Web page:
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COMMENTARY : It's Not a Pretty Picture : Budget and staff problems beset the L.A County Museum of Art, but that doesn't excuse lackadaisical work or a scarcity of exhibits

April 25, 1993|CHRISTOPHER KNIGHT | Christopher Knight is a Times art critic

So far, the protracted ruckus at the Los Angeles County Museum of Art has seen a $2-million budget cut followed by forced staff reductions, assorted willing defections (several from the curatorial staff, including at least two of the highest caliber), a notable decline in membership revenue, a variety of high-level administrative positions that linger unfilled, a variety of program cancellations and, overall, morale around the office that is lower than the belly of the proverbial lizard.

The capper to this B-grade soap opera is a lawsuit filed against the museum in Superior Court by a senior curator, resident at LACMA since 1964, who seeks, among much else, reinstatement to his post as head of the department of 20th-Century art. The suit, complete with attachments consisting of four months worth of unrelievedly petty and unseemly correspondence between the long-time curator and the museum's new director, provides a decidedly vulgar climax to events of the past five months.

It also encourages a query: Since the director himself has a demonstrated interest in modern and contemporary art, having been a curator in the field in a prior professional capacity, and, since an attempted dethronement of the department head responsible for shaping the program in 20th-Century art suggests a marked displeasure with efforts in that high-profile area, might we reasonably expect a dramatic, forthcoming change in the way LACMA collects or presents the art of our time?

I hope so. A quick scan of recent exhibition efforts shows why.

Compare LACMA's program to that of its nearest colleague in the 20th-Century field, the Museum of Contemporary Art. When one thinks of living art and living artists among large L.A. institutions, one thinks first--and last--of MOCA, even though the subject is a valid concern for both museums.

During the current and the most recent fiscal years, beginning July, 1991, and ending in June of this year, MOCA will have presented to the public 11 major exhibitions of postwar art. Six of the 11--more than half--have originated with the museum's five-person curatorial staff or with its director. Even with the closure last fall of MOCA's Little Tokyo warehouse space, the Temporary Contemporary, that's a clear sign of an actively engaged museum.

By stark contrast, during the same two-year period LACMA's department of 20th-Century art will have managed to present just five major shows. Of those, only two were organized by the curatorial staff, which also numbers five people. The LACMA department employs the same number of full-time curators as MOCA, but is its program anywhere near as vigorous? The blunt answer is: No.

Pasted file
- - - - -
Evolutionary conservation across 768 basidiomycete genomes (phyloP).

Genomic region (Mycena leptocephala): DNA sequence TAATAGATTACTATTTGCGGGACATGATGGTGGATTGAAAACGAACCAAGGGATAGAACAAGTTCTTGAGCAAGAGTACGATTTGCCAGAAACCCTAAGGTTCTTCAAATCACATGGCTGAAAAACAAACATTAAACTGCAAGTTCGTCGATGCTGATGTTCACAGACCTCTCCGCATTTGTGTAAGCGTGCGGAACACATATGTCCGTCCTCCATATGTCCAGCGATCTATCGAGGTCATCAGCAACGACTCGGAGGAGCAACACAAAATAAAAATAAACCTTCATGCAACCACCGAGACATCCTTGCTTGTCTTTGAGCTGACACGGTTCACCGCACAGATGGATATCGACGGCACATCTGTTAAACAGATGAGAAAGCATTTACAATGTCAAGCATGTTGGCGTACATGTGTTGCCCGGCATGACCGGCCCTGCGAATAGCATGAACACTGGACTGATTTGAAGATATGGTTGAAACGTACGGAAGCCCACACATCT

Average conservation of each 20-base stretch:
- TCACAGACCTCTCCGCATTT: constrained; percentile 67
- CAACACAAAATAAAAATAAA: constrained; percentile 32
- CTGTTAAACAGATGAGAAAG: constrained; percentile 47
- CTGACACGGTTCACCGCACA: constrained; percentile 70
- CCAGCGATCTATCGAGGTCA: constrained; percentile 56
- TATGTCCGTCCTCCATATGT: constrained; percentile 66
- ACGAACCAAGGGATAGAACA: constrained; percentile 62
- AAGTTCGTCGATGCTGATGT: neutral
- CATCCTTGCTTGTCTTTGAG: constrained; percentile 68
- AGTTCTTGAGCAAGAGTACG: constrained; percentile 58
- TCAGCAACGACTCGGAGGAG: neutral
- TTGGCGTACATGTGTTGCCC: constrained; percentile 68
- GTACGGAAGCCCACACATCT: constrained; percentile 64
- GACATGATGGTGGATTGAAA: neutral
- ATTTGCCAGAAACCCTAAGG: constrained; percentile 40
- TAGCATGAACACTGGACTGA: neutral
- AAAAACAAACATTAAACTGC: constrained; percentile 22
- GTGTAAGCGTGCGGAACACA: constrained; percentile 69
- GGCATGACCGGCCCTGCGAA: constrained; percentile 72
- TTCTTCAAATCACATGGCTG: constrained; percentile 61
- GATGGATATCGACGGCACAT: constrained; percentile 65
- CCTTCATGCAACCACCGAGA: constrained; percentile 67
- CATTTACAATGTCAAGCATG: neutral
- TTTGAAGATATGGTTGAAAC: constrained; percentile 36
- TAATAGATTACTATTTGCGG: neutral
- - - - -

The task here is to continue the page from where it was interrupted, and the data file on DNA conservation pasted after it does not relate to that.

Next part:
Curators, of course, do more than just organize shows. They develop collections (and collectors), raise funds, do research, give lectures and more.

And, to be sure, direct comparisons between the two institutions cannot be simply made. LACMA is a general museum, with diverse obligations, while MOCA is specialized. MOCA focuses on art made during the past 50 years, but LACMA's departmental purview extends to the beginning of the century.

Furthermore, as one of 10 curatorial departments, LACMA's department of 20th-Century art had a total exhibition budget of $747,000 for the past two fiscal years, compared with a budget four times that size at MOCA. Neither is the 20th-Century department the only one at LACMA concerned with the cultural production of our time: The departments of photography, decorative arts, prints and drawings, and costumes and textiles also have such programs.

Still other distinctions could be drawn, distinctions which offer legitimate reasons for expecting a program of a different kind and character at LACMA than at MOCA. Despite these caveats, however, there's no getting around this fact: Overall, the County Museum's program in 20th-Century art seems lackadaisical.

Given the museum's prominent evolution in the past decade, which includes construction of a highly visible building for the art of our time smack on Wilshire Boulevard, it's reasonable to expect better.

If a program change is indeed in the offing, it could go one of two ways. The museum might scale back, perhaps even entering into a cooperative arrangement with the Museum of Contemporary Art to divvy up shared turf. Or, conversely, LACMA could step up its program, jolting the listless patient with an aggressive, innovative dose of invigoration.

Surely this last is the way to go. Scaling back, perhaps to focus on prewar art while ceding postwar culture to MOCA, would be disastrous. There are two main reasons why.

One is that the ongoing life of art ought to be a central feature of any general museum's program, lest the institution sink into complacent vanity. Ideas are open and provisional amid the volatile and shifting tides of contemporary art. They're always up for grabs.

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